Explaining IRS Section 179
Revenue Code Section 179 is the part of the tax law designed
to allow small businesses to deduct the cost of business
furniture, equipment and the like the year the items are
put into use. Past Tax Court rulings emphasize the need
to be extremely careful in the application of Section 179
and the classification of assets.
total cost of property that has a long, useful life cannot
usually be deducted in the year the property is acquired.
Instead, the deductions are spread out over the entire recovery
period (the specified length of time by the IRS used to
179 provides an opportunity for most small businesses to
avoid the depreciation requirement by allowing a deduction
of up to $24,000 in 2002 and up to $25,000 in 2003. A business
benefits from Section 179 because they take deductions earlier
rather than later. Through the election of Section 179,
businesses pay less tax in the year the property is purchased.
Section 179 applies to corporations, partnerships, limited
liability companies and sole proprietorships.
buy assets for your business, you may be able to deduct
up to $24,000 in 2002 and up to $25,000 in 2003 on your
tax return. Section 179 of the IRS Code allows you to expense
the cost of certain assets in the year they were purchased,
instead of depreciating the cost over several years.
purpose agricultural or horticultural structures
property (includes certain heavy automobiles, computers,
cell phones, etc.)
is a limitation on how much you can deduct under Section
179. You cannot deduct more than your taxable income, or
more than the total cost of the property purchased. However,
Section 179 deductions can be carried over into future years.
example: You purchase an asset for $26,000 and put this
asset into use in 2002. You can elect to take a Section
179 deduction of $24,000. The remaining $2,000 will be deducted
in future years over the useful life of the asset.
use of Section 179 is not automatic. The use of this deduction
must be elected in the year property is placed into service.
This is defined as the year that property is first made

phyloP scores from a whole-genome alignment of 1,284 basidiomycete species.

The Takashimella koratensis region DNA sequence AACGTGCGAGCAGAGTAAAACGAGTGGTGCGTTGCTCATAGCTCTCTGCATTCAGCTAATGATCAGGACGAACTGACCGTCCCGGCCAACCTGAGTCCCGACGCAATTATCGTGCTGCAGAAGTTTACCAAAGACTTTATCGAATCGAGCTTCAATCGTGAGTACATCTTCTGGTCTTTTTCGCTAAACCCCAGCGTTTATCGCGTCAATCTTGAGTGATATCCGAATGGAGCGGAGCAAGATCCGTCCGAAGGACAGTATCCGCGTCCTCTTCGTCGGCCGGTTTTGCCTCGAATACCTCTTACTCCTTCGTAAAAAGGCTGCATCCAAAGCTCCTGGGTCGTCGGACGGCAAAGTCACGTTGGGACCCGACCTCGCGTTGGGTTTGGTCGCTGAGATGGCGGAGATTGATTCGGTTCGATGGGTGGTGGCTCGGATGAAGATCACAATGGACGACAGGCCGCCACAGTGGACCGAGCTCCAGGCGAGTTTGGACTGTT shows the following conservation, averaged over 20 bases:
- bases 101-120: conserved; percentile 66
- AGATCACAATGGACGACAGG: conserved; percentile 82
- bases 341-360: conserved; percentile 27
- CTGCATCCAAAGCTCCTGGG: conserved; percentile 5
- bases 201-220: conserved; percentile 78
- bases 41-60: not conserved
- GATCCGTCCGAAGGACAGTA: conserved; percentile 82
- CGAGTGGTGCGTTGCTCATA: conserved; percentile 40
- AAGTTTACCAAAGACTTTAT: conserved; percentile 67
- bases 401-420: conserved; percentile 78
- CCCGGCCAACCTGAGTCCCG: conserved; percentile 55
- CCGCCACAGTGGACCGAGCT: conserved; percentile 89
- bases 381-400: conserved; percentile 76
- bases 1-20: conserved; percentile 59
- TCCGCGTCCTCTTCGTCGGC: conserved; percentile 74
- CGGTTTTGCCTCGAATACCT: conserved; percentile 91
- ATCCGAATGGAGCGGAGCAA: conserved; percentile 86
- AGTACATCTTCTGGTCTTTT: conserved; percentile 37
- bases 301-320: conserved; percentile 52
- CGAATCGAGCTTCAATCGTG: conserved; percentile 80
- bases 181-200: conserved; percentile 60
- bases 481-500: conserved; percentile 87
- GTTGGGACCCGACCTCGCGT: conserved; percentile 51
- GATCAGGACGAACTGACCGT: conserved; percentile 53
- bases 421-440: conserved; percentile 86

ready and available for a specific use. The use can be in
a trade or business, production of income, or a tax-exempt
activity. If property is not used in an activity that qualifies
for a Section 179 deduction, it will not qualify in any
future year, even if you change it to business use.
make the election to use Section 179, you must complete
IRS Form 4562 with either of the following:
original tax return filed for the year the property
was put into service (whether or not it was filed timely)
amended return filed by the due date for your return for
the year the property was placed into service. You cannot
make an Section 179 election on an amended return filed
after the due date (including extensions).
you timely filed your return for the year without making
the election, you have only six months from the due date
to file an amended return.
election made under Section 179 may not be revoked, modified,
or changed without consent from the IRS.
maximum dollar deduction is reduced by a dollar for each
dollar spent on Section 179 property over $200,000 each
year. (i.e. a business spending over $224,000 in 2002 or
$225,000 in 2003 does not qualify for the Section 179 deduction.)
The tax break from Section 179 is for small-business use
are other limitations:
are placed on first-year deduction for passenger automobiles
179 applies only to property used in a trade or business,
not investment property
must be used more than fifty percent for business purposes
and only the business use portion can be deducted
applies to tangible personal property, not real estate
cannot deduct more than you made from all trade and business
not apply to property purchased from a related party
and air conditioning units do not qualify
very cautious in your characterization of those assets that
might be considered to have a long, useful life and might
be subject to depreciation. Supplies and materials are generally
used up within a year, whereas depreciable assets are tangible
assets that have a useful life of more than one year. If
you have room under the cap of Section 179, use it for those
questionable assets rather than simply classifying them
as "materials and supplies".